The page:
In 1988, the first Wal-Mart Supercenter opened, offering twenty-four-hour shopping, groceries, and, eventually, banking, gas stations, and McDonald’s fast food. By 1990, Wal-Mart sales had surpassed rivals such as Kmart and Target. In 1991, the company made its first foray into the international market, opening Club Aurrera in Mexico City. This would become the next phase of Wal-Mart’s strategy for success: expansion into foreign markets such as Europe, Asia, and South America. In 1996, the company gained access to lucrative emerging markets in China and South Korea. The following year, it replaced Woolworth on the Dow Jones Industrial Average, signaling its emergence as a significant force in the overall U.S. economy.
By the late 1990s, Wal-Mart had become the target of critics who charged that the company’s aggressive tactics hurt small businesses. Complaints also came from major manufacturers such as Rubbermaid, which claimed that Wal-Mart unfairly negotiated prices. In 2004, the company faced the largest class action suit in American history, as a group of female employees accused the company of discrimination against women in its promotion practices. Indeed, the critique of Wal-Mart developed, by 2005, into a torrent of complaints and accusations. Several books and documentaries charged the company with numerous violations of the law, including denying employees overtime pay, locking workers overnight in its stores, contributing to environmental degradation and suburban sprawl, and supporting Asian sweatshop labor. To combat increasing criticism, Wal-Mart launched an advertising campaign aimed at improving its image in early 2005. It also continued its considerable charitable contributions. Since 1998, Wal-Mart and the Walton Foundation have annually given in excess of $100 million to various causes. In the fall of 2005, Wal-Mart garnered media attention for its delivery of relief supplies to victims of Hurricanes Katrina and Rita, which devastated the Gulf Coast. In 2008, the company changed the spelling of its name to Walmart, and in late 2017, it announced the change of its legal name to Walmart Inc. effective February 2018.
In 2014, Walmart was the largest private employer in the United States, and members of the Walton family regularly rank among the ten wealthiest individuals in the nation. In fiscal year 2014, Walmart, which operates in twenty-seven countries, brought in $437.1 billion in revenue.
In July 2015, Walmart purchased the remaining shares of the Chinese online retailer Yihaodian (it had already owned 51% of the company) in an effort to gain more Internet customers in China. However, some of the company’s international expansion has rested upon illegal acts. For example, in 2012, the New York Times reported that Walmart’s subsidiary in Mexico had succeeded in gaining market dominance through a campaign of bribery; an internal investigation into the matter was later shut down by company leaders. In 2019, Walmart was fined $282 million by the federal government for multiple violations of the Foreign Corrupt Practices Act, including several cases of bribery and other crimes in Brazil, China, India, and Mexico.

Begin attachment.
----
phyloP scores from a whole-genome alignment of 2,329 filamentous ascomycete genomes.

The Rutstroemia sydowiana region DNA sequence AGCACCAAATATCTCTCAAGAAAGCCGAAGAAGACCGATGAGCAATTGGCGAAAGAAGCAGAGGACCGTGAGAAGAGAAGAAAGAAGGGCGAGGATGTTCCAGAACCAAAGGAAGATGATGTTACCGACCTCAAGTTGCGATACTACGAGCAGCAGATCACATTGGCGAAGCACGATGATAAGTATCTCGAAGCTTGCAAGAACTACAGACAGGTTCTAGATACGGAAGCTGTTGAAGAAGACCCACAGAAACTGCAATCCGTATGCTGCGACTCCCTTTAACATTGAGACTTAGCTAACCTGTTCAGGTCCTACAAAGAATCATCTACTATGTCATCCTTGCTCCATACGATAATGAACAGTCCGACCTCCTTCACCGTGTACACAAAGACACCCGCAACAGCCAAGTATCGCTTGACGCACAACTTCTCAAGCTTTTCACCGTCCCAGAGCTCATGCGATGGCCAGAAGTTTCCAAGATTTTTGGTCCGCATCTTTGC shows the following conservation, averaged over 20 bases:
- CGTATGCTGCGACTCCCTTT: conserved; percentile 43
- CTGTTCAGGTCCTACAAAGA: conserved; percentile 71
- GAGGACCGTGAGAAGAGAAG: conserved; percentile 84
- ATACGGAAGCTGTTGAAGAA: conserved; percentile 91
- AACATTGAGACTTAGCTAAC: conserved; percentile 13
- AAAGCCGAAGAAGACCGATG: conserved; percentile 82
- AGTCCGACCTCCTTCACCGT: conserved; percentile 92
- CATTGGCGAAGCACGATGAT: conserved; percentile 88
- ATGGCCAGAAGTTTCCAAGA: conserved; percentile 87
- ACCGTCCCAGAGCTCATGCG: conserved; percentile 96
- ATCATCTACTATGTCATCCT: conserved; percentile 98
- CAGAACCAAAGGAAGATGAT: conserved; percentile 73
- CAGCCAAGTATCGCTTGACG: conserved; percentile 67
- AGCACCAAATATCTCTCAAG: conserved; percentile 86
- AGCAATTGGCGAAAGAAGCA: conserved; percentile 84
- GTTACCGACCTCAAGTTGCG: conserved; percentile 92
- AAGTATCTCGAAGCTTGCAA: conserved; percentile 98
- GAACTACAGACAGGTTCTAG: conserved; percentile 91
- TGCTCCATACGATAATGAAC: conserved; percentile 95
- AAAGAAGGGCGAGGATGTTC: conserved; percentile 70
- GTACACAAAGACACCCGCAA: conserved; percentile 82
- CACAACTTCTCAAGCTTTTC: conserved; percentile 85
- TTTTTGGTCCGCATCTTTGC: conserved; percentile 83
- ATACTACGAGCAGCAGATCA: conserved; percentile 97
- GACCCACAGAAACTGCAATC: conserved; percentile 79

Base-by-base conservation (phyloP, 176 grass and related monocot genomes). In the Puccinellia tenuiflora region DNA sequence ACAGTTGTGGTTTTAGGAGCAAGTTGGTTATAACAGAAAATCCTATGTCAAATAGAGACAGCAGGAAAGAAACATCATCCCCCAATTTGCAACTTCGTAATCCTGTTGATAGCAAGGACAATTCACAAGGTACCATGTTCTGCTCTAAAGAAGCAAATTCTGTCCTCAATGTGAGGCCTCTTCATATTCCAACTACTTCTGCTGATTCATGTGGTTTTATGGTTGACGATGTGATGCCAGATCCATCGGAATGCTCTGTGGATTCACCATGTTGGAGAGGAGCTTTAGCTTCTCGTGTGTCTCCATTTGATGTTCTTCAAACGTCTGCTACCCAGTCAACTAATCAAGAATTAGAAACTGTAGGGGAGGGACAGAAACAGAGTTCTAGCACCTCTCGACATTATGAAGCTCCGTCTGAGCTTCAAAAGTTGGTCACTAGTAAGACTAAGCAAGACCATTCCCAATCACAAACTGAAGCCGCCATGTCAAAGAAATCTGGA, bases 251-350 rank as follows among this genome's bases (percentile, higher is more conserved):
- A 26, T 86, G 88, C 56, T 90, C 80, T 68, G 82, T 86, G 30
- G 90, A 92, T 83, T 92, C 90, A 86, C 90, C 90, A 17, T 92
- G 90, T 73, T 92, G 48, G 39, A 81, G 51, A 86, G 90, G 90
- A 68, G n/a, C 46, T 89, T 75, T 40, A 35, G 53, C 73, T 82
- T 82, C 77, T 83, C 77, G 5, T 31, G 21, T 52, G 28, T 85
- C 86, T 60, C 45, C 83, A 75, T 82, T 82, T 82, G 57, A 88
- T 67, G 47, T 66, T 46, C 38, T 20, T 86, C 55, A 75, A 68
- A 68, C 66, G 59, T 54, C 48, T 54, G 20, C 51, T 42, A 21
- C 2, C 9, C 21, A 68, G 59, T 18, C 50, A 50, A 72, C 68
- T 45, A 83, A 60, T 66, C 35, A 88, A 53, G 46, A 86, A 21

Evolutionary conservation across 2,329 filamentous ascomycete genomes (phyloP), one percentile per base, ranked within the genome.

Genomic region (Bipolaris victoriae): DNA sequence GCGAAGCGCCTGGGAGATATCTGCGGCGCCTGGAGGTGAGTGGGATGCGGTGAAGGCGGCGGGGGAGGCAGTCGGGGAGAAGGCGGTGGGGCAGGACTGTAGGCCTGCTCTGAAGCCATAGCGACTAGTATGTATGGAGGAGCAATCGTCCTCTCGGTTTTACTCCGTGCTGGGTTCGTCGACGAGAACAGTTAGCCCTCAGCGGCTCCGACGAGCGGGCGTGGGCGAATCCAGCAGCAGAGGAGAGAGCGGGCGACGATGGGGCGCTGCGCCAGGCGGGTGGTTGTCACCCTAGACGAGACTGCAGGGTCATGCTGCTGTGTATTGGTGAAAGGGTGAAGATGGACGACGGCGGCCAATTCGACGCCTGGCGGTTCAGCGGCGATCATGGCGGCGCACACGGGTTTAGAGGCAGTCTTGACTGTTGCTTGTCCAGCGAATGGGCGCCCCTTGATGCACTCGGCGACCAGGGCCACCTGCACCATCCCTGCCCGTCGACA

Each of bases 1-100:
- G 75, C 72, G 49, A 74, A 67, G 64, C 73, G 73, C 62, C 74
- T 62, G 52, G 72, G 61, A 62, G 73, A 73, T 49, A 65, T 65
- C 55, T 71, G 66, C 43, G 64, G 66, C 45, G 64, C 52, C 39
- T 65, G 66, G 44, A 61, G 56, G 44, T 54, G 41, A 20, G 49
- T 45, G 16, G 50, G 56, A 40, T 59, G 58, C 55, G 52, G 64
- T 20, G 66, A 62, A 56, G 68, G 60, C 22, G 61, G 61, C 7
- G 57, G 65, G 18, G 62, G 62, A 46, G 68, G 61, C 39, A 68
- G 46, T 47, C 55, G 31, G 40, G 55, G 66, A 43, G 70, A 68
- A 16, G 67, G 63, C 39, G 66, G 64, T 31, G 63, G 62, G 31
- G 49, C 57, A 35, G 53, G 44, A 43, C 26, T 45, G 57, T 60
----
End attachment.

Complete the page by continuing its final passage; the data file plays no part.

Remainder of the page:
For additional information:
Blanco, Anthony. The Bully of Bentonville: How the High Cost of Wal-Mart’s Everyday Low Prices Is Hurting America. New York: Currency Press, 2006.
Dicker, John. The United States of Wal-Mart. New York: Tarcher Press, 2005.
Lichtenstein, Nelson, ed. Wal-Mart: A Field Guide to America’s Largest Company and the World’s Largest Employer. New York: New Press, 2006.
Massengill, Rebekah Peoples. Wal-Mart Wars: Moral Populism in the Twenty-First Century. New York: New York University Press, 2013.
Moreton, Bethany. To Serve God and Wal-Mart: The Making of Christian Free Enterprise. Cambridge, MA: Harvard University Press, 2009.
Muñoz, Carolina Bank, Bridget Kenny, and Antonio Stecher, eds. Walmart in the Global South: Workplace Culture, Labor Politics, and Supply Chains. Austin: University of Texas Press, 2018.
Ortega, Bob. In Sam We Trust: The Untold Story of Sam Walton and Wal-Mart, the World’s Most Powerful Retailer. New York: Crown Business, 1998.
Scott, Roy V., and Sandra S. Vance. Wal-Mart: A History of Sam Walton’s Retail Phenomenon. New York: Twayne Publishers, 1994.
Slater, Robert. The Wal-Mart Decade: How a Generation of Leaders Turned Sam Walton’s Legacy into the World’s Number-One Company. New York: Portfolio Press, 2003.
“The Wal-Mart Economy.” Special report, The American Prospect, May 2011. Online at http://www.nxtbook.com/nxtbooks/americanprospect/201105specialreport/#/0 (accessed July 23, 2015).
Brent E. Riffel
University of Arkansas, Fayetteville
Last Updated: 03/26/2021